Unfortunately this kind of silliness seems to more the norm than the exception. Defining a rational command set for an instrument or device seems to be a real challenge for some folks.

Here’s another example: There is an AC power controller that I’ve used on several different projects because it’s relatively inexpensive, robust, it fits in a 1U space in a 19″ rack and it provides eight channels of AC power control. Unfortunately someone again made the assumption that only a human would want to enter commands and get responses through a terminal window connected to the unit’s remote control interface. While this might be the case when the unit is in its intended environment (as a power controller for servers in a data center), it make things very clumsy when attempting to use the unit under complete computer control with no direct human interaction. There are unnecessry white-space characters, and the command set isn’t orthogonal. Again, the interface code requires special cases and the ability to strip out junk characters from the response strings.

I could go on, but I won’t bore you with numerous other examples of interface silliness. Instead, I’d like to present the lessons I’ve learned from working with these types of devices over the years:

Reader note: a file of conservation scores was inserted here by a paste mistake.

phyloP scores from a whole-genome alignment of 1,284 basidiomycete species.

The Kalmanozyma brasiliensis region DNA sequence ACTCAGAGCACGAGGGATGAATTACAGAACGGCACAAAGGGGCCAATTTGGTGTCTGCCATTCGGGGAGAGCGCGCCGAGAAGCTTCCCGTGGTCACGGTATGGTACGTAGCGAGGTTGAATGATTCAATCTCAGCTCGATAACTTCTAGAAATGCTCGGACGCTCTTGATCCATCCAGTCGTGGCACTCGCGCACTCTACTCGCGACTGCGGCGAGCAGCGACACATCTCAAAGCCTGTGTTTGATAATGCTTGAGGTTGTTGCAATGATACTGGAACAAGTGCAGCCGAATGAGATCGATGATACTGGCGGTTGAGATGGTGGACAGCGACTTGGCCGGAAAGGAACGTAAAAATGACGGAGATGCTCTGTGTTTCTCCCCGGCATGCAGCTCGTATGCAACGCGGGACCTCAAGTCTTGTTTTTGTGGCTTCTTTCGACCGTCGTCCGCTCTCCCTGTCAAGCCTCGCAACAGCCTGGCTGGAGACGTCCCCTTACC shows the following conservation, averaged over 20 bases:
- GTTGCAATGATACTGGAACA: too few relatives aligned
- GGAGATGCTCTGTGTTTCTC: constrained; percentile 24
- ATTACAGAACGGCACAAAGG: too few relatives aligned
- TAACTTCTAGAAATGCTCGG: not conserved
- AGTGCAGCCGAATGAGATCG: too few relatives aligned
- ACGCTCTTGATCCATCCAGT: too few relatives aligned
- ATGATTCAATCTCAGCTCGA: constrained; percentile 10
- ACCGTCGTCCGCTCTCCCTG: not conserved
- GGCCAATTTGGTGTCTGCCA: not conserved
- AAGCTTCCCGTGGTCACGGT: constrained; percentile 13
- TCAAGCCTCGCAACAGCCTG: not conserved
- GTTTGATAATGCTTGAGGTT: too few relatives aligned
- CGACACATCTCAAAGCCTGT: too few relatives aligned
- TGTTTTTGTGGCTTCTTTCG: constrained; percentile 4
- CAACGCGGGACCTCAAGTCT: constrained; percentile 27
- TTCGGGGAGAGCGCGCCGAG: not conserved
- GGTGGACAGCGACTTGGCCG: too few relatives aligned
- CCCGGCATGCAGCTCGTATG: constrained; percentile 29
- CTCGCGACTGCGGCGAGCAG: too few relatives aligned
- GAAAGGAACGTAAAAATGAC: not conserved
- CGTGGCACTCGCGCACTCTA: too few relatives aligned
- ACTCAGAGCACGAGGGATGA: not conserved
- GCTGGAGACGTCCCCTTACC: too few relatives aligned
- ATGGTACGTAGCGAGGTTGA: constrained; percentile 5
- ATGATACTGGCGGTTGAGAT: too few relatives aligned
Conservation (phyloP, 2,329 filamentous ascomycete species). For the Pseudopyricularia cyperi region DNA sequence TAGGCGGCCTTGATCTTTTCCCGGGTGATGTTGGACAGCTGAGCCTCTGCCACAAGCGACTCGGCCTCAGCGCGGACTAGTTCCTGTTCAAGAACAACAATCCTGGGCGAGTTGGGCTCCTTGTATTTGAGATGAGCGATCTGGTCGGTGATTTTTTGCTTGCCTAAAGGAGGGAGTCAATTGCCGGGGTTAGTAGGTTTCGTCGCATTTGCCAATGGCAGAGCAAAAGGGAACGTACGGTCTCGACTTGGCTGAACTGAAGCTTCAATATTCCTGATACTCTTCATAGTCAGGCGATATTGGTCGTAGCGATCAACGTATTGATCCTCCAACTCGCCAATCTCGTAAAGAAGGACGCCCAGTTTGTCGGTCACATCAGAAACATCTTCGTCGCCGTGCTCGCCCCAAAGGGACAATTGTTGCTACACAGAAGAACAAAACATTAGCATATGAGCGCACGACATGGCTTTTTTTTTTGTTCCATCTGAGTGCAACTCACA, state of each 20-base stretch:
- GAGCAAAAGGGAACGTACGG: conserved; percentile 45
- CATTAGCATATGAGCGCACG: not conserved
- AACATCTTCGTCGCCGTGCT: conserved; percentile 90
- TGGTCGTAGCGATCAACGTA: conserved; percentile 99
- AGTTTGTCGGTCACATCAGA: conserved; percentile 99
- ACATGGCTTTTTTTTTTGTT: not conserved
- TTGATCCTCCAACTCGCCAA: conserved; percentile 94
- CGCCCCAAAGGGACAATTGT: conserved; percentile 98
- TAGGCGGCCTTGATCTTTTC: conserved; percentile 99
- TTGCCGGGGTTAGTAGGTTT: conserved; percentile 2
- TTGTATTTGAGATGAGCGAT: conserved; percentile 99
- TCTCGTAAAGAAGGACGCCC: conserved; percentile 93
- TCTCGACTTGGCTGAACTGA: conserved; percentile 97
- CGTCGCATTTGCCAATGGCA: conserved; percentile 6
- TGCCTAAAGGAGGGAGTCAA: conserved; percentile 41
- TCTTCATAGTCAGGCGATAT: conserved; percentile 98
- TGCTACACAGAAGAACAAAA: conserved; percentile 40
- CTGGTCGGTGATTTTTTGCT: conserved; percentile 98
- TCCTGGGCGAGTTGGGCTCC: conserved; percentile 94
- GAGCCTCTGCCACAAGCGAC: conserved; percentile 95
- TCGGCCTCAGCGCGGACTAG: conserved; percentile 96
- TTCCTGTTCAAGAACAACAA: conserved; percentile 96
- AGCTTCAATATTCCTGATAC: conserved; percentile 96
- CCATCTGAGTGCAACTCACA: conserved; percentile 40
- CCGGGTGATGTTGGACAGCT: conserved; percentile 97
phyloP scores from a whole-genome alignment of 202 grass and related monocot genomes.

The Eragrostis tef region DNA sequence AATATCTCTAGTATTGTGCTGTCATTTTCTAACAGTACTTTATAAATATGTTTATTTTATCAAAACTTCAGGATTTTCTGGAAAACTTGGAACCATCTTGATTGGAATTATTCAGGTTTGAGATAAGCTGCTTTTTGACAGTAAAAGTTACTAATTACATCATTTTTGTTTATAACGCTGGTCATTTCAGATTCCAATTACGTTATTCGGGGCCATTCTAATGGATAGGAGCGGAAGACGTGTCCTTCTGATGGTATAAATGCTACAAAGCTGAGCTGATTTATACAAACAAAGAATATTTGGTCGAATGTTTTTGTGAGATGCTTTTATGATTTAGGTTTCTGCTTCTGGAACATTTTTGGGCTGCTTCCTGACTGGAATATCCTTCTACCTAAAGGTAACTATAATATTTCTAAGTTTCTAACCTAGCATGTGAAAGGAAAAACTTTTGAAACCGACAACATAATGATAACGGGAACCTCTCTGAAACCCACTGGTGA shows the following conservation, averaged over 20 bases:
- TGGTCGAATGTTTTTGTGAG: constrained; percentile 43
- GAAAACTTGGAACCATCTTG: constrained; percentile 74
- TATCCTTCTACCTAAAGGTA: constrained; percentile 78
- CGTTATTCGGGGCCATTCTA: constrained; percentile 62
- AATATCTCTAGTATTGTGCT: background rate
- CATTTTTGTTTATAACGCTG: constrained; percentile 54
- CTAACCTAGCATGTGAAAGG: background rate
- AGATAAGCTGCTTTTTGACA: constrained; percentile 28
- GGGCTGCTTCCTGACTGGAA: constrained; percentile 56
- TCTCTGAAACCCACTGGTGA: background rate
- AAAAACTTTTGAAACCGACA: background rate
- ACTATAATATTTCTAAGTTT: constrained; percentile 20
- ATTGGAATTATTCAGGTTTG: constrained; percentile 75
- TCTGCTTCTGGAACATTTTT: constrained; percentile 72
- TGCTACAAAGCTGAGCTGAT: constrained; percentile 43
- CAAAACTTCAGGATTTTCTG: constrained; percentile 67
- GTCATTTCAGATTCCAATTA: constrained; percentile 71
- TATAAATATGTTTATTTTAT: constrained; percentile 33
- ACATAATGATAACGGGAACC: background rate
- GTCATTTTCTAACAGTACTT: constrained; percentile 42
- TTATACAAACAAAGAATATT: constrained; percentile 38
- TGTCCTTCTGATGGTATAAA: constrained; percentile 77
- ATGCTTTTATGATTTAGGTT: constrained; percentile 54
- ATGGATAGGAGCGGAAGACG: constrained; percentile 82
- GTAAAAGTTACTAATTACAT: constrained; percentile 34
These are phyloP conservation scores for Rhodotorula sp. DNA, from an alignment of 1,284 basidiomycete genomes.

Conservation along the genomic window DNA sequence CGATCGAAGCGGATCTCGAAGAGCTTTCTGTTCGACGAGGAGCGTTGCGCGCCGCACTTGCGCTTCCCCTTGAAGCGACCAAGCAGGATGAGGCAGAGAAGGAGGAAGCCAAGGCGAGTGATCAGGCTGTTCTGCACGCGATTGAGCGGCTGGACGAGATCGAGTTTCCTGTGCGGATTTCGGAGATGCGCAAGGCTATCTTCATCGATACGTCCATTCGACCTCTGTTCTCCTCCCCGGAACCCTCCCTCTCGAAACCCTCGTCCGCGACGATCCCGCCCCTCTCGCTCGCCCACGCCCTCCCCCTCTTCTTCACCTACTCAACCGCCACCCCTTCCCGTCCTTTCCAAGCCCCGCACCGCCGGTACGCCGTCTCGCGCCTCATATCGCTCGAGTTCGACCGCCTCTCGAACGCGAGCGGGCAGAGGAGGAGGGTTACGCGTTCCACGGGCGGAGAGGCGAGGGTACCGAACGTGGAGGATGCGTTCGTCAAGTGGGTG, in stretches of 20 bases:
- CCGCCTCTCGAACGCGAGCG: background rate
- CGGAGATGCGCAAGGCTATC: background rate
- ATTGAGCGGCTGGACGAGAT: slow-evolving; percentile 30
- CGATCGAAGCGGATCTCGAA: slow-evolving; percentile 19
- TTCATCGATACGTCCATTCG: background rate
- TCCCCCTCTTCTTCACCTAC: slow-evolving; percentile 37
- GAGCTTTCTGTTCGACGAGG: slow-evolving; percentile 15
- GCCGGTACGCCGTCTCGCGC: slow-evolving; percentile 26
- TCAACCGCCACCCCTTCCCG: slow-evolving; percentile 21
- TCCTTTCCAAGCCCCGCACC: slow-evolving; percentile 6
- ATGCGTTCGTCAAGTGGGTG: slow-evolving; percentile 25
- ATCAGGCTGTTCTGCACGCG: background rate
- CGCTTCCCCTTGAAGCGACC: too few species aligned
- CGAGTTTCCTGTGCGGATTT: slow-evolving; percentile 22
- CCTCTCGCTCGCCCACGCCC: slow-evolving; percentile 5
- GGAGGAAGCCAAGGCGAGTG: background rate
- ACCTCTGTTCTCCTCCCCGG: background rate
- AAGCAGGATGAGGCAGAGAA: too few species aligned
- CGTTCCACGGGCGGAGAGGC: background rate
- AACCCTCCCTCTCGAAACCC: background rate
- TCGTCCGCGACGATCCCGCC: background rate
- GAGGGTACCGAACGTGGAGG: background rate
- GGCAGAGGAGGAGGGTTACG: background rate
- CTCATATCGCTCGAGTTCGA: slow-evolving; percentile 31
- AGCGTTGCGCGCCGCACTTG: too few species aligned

Do Not Assume A Human Will Always Send Commands

If a device provides a means for remote control then it should at least have the ability to support a non-human mode of interaction. The whole point of providing a control interface is to allow a remote system to control the device.

It’s Either Binary or it Isn’t, Don’t Mix Modes

If an interface is intended for use by a human operator, even on an occasional basis, then one should never, ever use binary values such as 0xff or 0x03 in either the command or response strings (I’ve actually seen this done). The only time I would consider it acceptable to use binary codes is when the interface is entirely binary and a human being will never need to interact with it directly. Another way to look at it is this: If the interface utilizes a serial port, then stick to alphanumeric ASCII characters; if it uses a USB, Ethernet or custom interface, then the use of binary might be justified (but someone will need to provide a low-level interface module or driver to deal with it).

Avoid Extraneous White-space Characters

Do not put a <CR><LF> pair at the start of a command response. It is not necessary if a <CR><LF> follows the responses. It just makes more work for someone else down the road when they have to strip it off and flush input buffers to keep things sane.

Limit Command String Length